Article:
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The Snows of Kilimanjaro and Other Stories 1st Edition, Kindle Edition by Ernest Hemingway (Author) Format: Kindle Edition

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Product details:
ASIN‏:‎B000FC0UGW
Publicationdate‏:‎July25,2002
Language‏:‎English
Filesize‏:‎2518KB
Text-to-Speech‏:‎Enabled
ScreenReader‏:‎Supported
Enhancedtypesetting‏:‎Enabled
X-Ray‏:‎NotEnabled
WordWise‏:‎Enabled
Stickynotes‏:‎OnKindleScribe
Printlength‏:‎160pages
PagenumberssourceISBN‏:‎0099460920

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The ideal introduction to the genius of Ernest Hemingway, The Snows of Kilimanjaro and Other Stories contains ten of Hemingway’s most acclaimed and popular works of short fiction.Selected from Winner Take Nothing, Men Without Women, and The Fifth Column and the First Forty-Nine Stories, this collection includes “The Killers,” the first of Hemingway’s mature stories to be accepted by an American periodical; the autobiographical “Fathers and Sons,” which alludes, for the first time in Hemingway’s career, to his father’s suicide; “The Short Happy Life of Francis Macomber,” a “brilliant fusion of personal observation, hearsay and invention,” wrote Hemingway’s biographer, Carlos Baker; and the title story itself, of which Hemingway said: “I put all the true stuff in,” with enough material, he boasted, to fill four novels. Beautiful in their simplicity, startling in their originality, and unsurpassed in their craftsmanship, the stories in this volume highlight one of America’s master storytellers at the top of his form. Read more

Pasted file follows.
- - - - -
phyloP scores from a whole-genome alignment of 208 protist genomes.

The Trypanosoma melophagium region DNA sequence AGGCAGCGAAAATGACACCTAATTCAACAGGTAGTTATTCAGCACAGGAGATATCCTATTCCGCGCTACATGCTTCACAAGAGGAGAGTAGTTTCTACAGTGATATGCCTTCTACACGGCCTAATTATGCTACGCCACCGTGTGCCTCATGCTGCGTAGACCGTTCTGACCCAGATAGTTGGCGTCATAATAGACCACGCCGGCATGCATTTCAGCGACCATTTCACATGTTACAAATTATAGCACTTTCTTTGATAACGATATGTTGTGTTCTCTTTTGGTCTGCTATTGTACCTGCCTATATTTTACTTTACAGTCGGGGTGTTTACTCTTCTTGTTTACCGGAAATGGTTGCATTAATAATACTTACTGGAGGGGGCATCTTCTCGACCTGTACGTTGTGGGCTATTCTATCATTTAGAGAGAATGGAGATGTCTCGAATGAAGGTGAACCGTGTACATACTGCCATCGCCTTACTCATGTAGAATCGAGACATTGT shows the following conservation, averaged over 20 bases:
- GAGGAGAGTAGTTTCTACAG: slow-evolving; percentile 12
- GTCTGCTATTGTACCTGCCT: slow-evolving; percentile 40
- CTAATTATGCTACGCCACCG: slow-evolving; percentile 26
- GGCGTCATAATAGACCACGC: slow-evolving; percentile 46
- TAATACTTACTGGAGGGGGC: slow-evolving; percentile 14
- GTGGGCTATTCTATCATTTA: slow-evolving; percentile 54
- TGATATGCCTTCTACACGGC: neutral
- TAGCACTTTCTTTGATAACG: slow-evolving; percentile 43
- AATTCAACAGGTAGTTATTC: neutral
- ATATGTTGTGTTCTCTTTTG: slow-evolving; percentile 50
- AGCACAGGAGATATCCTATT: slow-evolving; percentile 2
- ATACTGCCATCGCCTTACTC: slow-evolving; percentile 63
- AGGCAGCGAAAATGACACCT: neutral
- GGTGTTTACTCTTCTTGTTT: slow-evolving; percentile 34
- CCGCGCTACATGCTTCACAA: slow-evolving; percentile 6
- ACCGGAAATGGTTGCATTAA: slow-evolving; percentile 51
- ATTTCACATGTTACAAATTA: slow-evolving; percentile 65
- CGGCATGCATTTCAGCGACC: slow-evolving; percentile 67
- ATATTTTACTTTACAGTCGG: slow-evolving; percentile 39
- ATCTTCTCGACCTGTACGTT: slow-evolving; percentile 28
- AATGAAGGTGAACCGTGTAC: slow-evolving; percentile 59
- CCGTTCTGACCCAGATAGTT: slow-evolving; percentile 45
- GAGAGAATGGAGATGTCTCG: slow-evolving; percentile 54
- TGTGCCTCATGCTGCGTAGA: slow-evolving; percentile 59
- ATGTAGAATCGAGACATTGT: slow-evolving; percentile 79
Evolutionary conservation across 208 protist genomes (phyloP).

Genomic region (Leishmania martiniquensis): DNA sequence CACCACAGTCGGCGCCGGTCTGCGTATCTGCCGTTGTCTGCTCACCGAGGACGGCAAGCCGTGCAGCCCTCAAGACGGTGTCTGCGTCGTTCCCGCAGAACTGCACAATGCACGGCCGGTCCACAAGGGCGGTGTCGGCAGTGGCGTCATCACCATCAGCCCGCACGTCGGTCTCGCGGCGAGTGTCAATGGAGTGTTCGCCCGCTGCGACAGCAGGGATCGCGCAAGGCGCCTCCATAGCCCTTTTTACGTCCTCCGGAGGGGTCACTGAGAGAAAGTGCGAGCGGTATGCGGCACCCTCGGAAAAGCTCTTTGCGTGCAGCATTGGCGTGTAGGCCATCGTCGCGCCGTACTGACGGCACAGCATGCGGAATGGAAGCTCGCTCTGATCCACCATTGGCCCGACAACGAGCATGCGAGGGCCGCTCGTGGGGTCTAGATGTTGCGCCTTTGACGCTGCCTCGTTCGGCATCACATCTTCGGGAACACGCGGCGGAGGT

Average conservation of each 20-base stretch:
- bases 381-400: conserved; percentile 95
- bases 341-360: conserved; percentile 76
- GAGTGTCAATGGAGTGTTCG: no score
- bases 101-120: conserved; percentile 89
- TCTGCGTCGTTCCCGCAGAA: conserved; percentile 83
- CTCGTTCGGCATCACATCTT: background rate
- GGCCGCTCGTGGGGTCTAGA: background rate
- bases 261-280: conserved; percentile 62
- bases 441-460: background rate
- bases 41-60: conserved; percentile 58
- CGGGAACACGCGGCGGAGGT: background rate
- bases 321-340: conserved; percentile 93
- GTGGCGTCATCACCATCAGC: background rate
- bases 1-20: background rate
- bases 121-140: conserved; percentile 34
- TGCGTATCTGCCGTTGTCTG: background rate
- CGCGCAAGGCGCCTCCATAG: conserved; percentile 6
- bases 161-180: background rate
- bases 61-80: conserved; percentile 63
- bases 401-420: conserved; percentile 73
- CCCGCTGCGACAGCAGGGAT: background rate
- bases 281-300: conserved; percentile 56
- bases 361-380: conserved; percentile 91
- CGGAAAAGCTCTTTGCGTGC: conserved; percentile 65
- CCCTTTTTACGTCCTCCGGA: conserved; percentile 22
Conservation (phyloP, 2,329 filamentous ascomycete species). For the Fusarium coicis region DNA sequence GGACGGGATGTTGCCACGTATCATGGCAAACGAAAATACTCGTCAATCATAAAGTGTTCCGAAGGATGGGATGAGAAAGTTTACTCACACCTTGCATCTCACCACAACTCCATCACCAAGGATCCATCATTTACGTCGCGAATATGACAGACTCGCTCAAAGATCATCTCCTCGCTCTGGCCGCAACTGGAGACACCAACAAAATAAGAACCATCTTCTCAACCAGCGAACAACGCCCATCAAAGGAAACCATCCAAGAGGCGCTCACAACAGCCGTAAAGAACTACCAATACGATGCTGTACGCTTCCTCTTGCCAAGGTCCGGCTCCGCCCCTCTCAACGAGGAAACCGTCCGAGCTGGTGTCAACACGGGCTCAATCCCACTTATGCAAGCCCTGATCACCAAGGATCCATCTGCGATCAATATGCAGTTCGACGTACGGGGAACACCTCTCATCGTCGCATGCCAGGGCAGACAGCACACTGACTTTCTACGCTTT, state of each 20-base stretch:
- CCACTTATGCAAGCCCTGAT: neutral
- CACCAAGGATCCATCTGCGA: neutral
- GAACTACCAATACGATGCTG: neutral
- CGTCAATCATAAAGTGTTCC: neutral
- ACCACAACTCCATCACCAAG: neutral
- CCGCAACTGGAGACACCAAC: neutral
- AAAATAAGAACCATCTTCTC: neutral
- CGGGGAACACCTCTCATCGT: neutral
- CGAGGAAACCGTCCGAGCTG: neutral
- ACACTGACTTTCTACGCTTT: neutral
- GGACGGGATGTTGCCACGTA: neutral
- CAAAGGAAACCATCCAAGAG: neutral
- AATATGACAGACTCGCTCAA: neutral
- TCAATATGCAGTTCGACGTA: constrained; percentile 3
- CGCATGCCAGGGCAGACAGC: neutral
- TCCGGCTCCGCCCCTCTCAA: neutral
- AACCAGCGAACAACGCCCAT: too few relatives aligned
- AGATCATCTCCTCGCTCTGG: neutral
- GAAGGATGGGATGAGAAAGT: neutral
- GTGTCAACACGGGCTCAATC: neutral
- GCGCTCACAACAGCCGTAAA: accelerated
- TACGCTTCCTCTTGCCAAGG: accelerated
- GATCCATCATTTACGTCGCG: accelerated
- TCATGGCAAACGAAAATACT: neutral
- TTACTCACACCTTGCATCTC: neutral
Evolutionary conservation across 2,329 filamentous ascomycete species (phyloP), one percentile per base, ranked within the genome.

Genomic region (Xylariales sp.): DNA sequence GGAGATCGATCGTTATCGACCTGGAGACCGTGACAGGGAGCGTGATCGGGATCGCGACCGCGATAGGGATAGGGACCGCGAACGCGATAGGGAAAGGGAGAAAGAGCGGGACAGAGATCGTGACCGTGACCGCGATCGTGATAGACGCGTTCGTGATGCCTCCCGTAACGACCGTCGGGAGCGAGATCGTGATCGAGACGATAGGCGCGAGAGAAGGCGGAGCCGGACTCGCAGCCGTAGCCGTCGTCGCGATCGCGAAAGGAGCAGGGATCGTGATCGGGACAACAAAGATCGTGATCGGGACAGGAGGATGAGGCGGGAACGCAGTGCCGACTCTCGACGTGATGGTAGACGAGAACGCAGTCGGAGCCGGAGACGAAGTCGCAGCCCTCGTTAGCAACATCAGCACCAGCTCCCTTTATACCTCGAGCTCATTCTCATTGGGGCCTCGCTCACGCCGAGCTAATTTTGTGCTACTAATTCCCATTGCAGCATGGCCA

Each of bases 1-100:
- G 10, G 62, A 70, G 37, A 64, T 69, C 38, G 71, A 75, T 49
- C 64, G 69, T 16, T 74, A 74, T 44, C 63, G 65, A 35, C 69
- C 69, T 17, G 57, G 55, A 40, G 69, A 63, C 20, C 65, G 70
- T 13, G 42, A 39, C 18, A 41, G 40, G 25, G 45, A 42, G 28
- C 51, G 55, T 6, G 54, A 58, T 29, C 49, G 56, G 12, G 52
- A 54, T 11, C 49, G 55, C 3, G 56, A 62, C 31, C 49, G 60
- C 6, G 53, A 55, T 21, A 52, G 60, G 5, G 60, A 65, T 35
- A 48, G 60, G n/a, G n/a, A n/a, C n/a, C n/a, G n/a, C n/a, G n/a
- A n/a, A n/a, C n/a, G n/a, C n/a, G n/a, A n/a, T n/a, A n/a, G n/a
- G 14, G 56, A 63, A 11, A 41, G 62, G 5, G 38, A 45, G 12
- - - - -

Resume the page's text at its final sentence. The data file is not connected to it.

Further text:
About the Author Ernest Hemingway did more to change the style of English prose than any other writer of his time. Publication of The Sun Also Rises and A Farewell to Arms immediately established Hemingway as one of the greatest literary lights of the twentieth century. His classic novel The Old Man and the Sea won the Pulitzer Prize in 1953. Hemingway was awarded the Nobel Prize for Literature in 1954. His life and accomplishments are explored in-depth in the PBS documentary film from Ken Burns and Lynn Novick, Hemingway. Known for his larger-than-life personality and his passions for bullfighting, fishing, and big-game hunting, he died in Ketchum, Idaho on July 2, 1961. Amazon.com Review Returning from a Kenyan safari in 1932, Ernest Hemingway quickly devised a literary trophy to add to his stash of buffalo hides and rhino horns. To this day, Green Hills of Africa seems an almost perverse paean to the thrills of bloodshed, in which the author cuts one notch after another in his gun barrel and declares, “I did not mind killing anything.” Four years later, however, Hemingway came up with a more accomplished spin on his African experiences–a pair of them, in fact, which he collected with eight other tales in The Snows of Kilimanjaro. The title story is a meditation on corruption and mortality, two subjects that were already beginning to preoccupy the 37-year-old author. As the protagonist perishes of gangrene out in the bush, he recognizes his own failure of nerve as a writer: Now he would never write the things that he had saved to write until he knew enough to write them well. Well, he would not have to fail at trying to write them either. Maybe you could never write them, and that was why you put them off and delayed the starting. Well he would never know, now. In the story, at least, the hero gets some points for stoic acceptance, as well as an epiphanic vision of Kilimanjaro’s summit, “wide as all the world, great, high, and unbelievably white in the sun.” (The movie version is another matter: Gregory Peck makes it back to the hospital, loses a leg, and is a better person for it.) But Hemingway’s other great white hunter, in “The Short Happy Life of Francis Macomber,” is granted a less dignified exit. This time the issue is cowardice, another of Papa’s bugaboos: poor Francis is too wimpy to face down a wounded lion, let alone satisfy his treacherous wife in bed. Yet he does manage a last-minute triumph before dying–an absolute assertion of courage–which makes the title a hair less ironic than it initially seems. No wonder these are two of the highest-caliber (so to speak) tales in the Hemingway canon. –Bob Brandeis –This text refers to an alternate kindle_edition edition. Review “Stamped with the urgency of Hemingway’s style … revealing tenderness of feeling beneath descriptions of brutality” * The Guardian * “An excellent story-teller, intense and skilful in planning and bringing off his effects” * Daily Telegraph * –This text refers to an alternate kindle_edition edition. Excerpt. © Reprinted by permission. All rights reserved. from The Snows Of KilimanjaroKilimanjaro is a snow covered mountain 19,710 feet high, and it is said to be the highest mountain in Africa. Its western summit is called the Masai “Ngàje Ngài,” the House of God. Close to the western summit there is the dried and frozen carcass of a leopard. No one has explained what the leopard was seeking at that altitude.”The marvellous thing is that it’s painless,” he said. “That’s how you know when it starts.””Is it really?””Absolutely. I’m awfully sorry about the odor though. That must bother you.””Don’t! Please don’t.””Look at them,” he said. “Now is it sight or is it scent that brings them like that?”The cot the man lay on was in the wide shade of a mimosa tree and as he looked out past the shade onto the glare of the plain there were three of the big birds squatted obscenely, while in the sky a dozen more sailed, making quick-moving shadows as they passed.”They’ve been there since the day the truck broke down,” he said. “Today’s the first time any have lit on the ground. I watched the way they sailed very carefully at first in case I ever wanted to use them in a story. That’s funny now.””I wish you wouldn’t,” she said.”I’m only talking,” he said. “It’s much easier if I talk. But I don’t want to bother you.””You know it doesn’t bother me,” she said. “It’s that I’ve gotten so very nervous not being able to do anything. I think we might make it as easy as we can until the plane comes.””Or until the plane doesn’t come.””Please tell me what I can do. There must be something I can do.””You can take the leg off and that might stop it, though I doubt it. Or you can shoot me. You’re a good shot now. I taught you to shoot didn’t I?””Please don’t talk that way. Couldn’t I read to you?””Read what?””Anything in the book bag that we haven’t read.””I can’t listen to it,” he said. “Talking is the easiest. We quarrel and that makes the time pass.””I don’t quarrel. I never want to quarrel. Let’s not quarrel any more. No matter how nervous we get. Maybe they will be back with another truck today. Maybe the plane will come.””I don’t want to move,” the man said. “There is no sense in moving now except to make it easier for you.””That’s cowardly.””Can’t you let a man die as comfortably as he can without calling him names? What’s the use of slanging me?””You’re not going to die.””Don’t be silly. I’m dying now. Ask those bastards.” He looked over to where the huge, filthy birds sat, their naked heads sunk in the hunched feathers. A fourth planed down, to run quick-legged and then waddle slowly toward the others.”They are around every camp. You never notice them. You can’t die if you don’t give up.””Where did you read that? You’re such a bloody fool.””You might think about some one else.””For Christ’s sake,” he said, “That’s been my trade.”He lay then and was quiet for a while and looked across the heat shimmer of the plain to the edge of the bush. There were a few Tommies that showed minute and white against the yellow and, far off, he saw a herd of zebra, white against the green of the bush. This was a pleasant camp under big trees against a hill, with good water, and close by, a nearly dry water hole where sand grouse flighted in the mornings.”Wouldn’t you like me to read?” she asked. She was sitting on a canvas chair beside his cot. “There’s a breeze coming up.””No thanks.””Maybe the truck will come.””I don’t give a damn about the truck.””I do.””You give a damn about so many things that I don’t.””Not so many, Harry.””What about a drink?””It’s supposed to be bad for you. It said in Black’s to avoid all alcohol. You shouldn’t drink.””Molo!” he shouted.”Yes Bwana.””Bring whiskey-soda.””Yes Bwana.””You shouldn’t,” she said. “That’s what I mean by giving up. It says it’s bad for you. I know it’s bad for you.””No,” he said. “It’s good for me.”So now it was all over, he thought. So now he would never have a chance to finish it. So this was the way it ended in a bickering over a drink. Since the gangrene started in his right leg he had no pain and with the pain the horror had gone and all he felt now was a great tiredness and anger that this was the end of it. For this, that now was coming, he had very little curiosity. For years it had obsessed him; but now it meant nothing in itself. It was strange how easy being tired enough made it.Now he would never write the things that he had saved to write until he knew enough to write them well. Well, he would not have to fail at trying to write them either. Maybe you could never write them, and that was why you put them off and delayed the starting. Well he would never know, now.”I wish we’d never come,” the woman said. She was looking at him holding the glass and biting her lip. “You never would have gotten anything like this in Paris. You always said you loved Paris. We could have stayed in Paris or gone anywhere. I’d have gone anywhere. I said I’d go anywhere you wanted. If you wanted to shoot we could have gone shooting in Hungary and been comfortable.””Your bloody money,” he said.”That’s not fair,” she said. “It was always yours as much as mine. I left everything and I went wherever you wanted to go and I’ve done what you wanted to do. But I wish we’d never come here.””You said you loved it.””I did when you were all right. But now I hate it. I don’t see why that had to happen to your leg. What have we done to have that happen to us?””I suppose what I did was to forget to put iodine on it when I first scratched it. Then I didn’t pay any attention to it because I never infect. Then, later, when it got bad, it was probably using that weak carbolic solution when the other antiseptics ran out that paralyzed the minute blood vessels and started the gangrene.” He looked at her, “What else?””I don’t mean that.””If we would have hired a good mechanic instead of a half baked kikuyu driver, he would have checked the oil and never burned out that bearing in the truck.””I don’t mean that.””If you hadn’t left your own people, your goddamned Old Westbury, Saratoga, Palm Beach people to take me on — “”Why, I loved you. That’s not fair. I love you now. I’ll always love you. Don’t you love me?””No,” said the man. “I don’t think so. I never have.””Harry, what are you saying? You’re out of your head.””No. I haven’t any head to go out of.””Don’t drink that,” she said. “Darling, please don’t drink that. We have to do everything we can.””You do it,” he said. “I’m tired.”Now in his mind he saw a railway station at Karagatch and he was standing with his pack and that was the headlight of the Simplon-Orient cutting the dark now and he was leaving Thrace then after the retreat. That was one of the things he had saved to write, with, in the morning at breakfast, looking out the window and seeing snow on the mountains in Bulgaria and Nansen’s Secretary asking the old man if it were snow and the old man looking at it and saying, No, that’s not snow. It’s too early for snow. And the Secretary repeating to the other girls, No, you see. It’s not snow and them all saying, It’s not snow we were mistaken. But it was the snow all right and he sent them on into it when he evolved exchange of populations. And it was snow they tramped along in until they died that winter.It was snow too that fell all Christmas week that year up in the Gauertal, that year they lived in the woodcutter’s house with the big square porcelain stove that filled half the room, and they slept on mattresses filled with beech leaves, the time the deserter came with his feet bloody in the snow. He said the police were right behind him and they gave him woolen socks and held the gendarmes talking until the tracks had drifted over.In Schrunz, on Christmas day, the snow was so bright it hurt your eyes when you looked out from the weinstube and saw every one coming home from church. That was where they walked up the sleigh-smoothed urine-yellowed road along the river with the steep pine hills, skis heavy on the shoulder, and where they ran that great run down the glacier above the Madlener-haus, the snow as smooth to see as cake frosting and as light as powder and he remembered the noiseless rush the speed made as you dropped down like a bird.They were snow-bound a week in the Madlenerhaus that time in the blizzard playing cards in the smoke by the lantern light and the stakes were higher all the time as Herr Lent lost more. Finally he lost it all. Everything, the skischule money and all the season’s profit and then his capital. He could see him with his long nose, picking up the cards and then opening, “Sans Voir.” There was always gambling then. When there was no snow you gambled and when there was too much you gambled. He thought of all the time in his life he had spent gambling.But he had never written a line of that, nor of that cold, bright Christmas day with the mountains showing across the plain that Barker had flown across the lines to bomb the Austrian officers’ leave train, machine-gunning them as they scattered and ran. He remembered Barker afterwards coming into the mess and starting to tell about it. And how quiet it got and then somebody saying, “You bloody murderous bastard.”Those were the same Austrians they killed then that he skied with later. No not the same. Hans, that he skied with all that year, had been in the Kaiser-J?gers and when they went hunting hares together up the little valley above the saw-mill they had talked of the fighting on Pasubio and of the attack on Pertica and Asalone and he had never written a word of that. Nor of Monte Corno, nor the Siete Commum, nor of Arsiedo.How many winters had he lived in the Voralberg and the Arlberg? It was four and then he remembered the man who had the fox to sell when they had walked into Bludenz, that time to buy presents, and the cherry-pit taste of good kirsch, the fast-slipping rush of running powder-snow on crust, singing “Hi! Ho! said Rolly!” as you ran down the last stret… –This text refers to an alternate kindle_edition edition. From the Back Cover The ideal introduction to the genius of Ernest Hemingway, The Snows of Kilimanjaro and Other Stories contains ten of Hemingway’s most acclaimed and popular works of short fiction. Selected from Winner Take Nothing, Men Without Women, and The Fifth Column and the First Forty-Nine Stories, this collection includes “The Killers”, the first of Hemingway’s mature stories to be accepted by an American periodical; the autobiographical “Fathers and Sons”, which alludes, for the first time in Hemingway’s career, to his father’s suicide; “The Short Happy Life of Francis Macomber”, a “brilliant fusion of personal observation, hearsay and invention”, wrote Hemingway’s biographer, Carlos Baker; and the title story itself, of which Hemingway said: “I put all the true stuff in”, with enough material, he boasted, to fill four novels. Beautiful in their simplicity, startling in their originality, and unsurpassed in their craftsmanship, the stories in this volume highlight one of America’s master storytellers at the top of his form. –This text refers to an alternate kindle_edition edition. From the Inside Flap The ideal introduction to the genius of Ernest Hemingway, The Snows of Kilimanjaro and Other Stories contains ten of Hemingway’s most acclaimed and popular works of short fiction. Selected from Winner Take Nothing, Men Without Women, and The Fifth Column and the First Forty-Nine Stories, this collection includes “The Killers”, the first of Hemingway’s mature stories to be accepted by an American periodical; the autobiographical “Fathers and Sons”, which alludes, for the first time in Hemingway’s career, to his father’s suicide; “The Short Happy Life of Francis Macomber”, a “brilliant fusion of personal observation, hearsay and invention”, wrote Hemingway’s biographer, Carlos Baker; and the title story itself, of which Hemingway said: “I put all the true stuff in”, with enough material, he boasted, to fill four novels. Beautiful in their simplicity, startling in their originality, and unsurpassed in their craftsmanship, the stories in this volume highlight one of America’s master storytellers at the top of his form. –This text refers to an alternate kindle_edition edition. Read more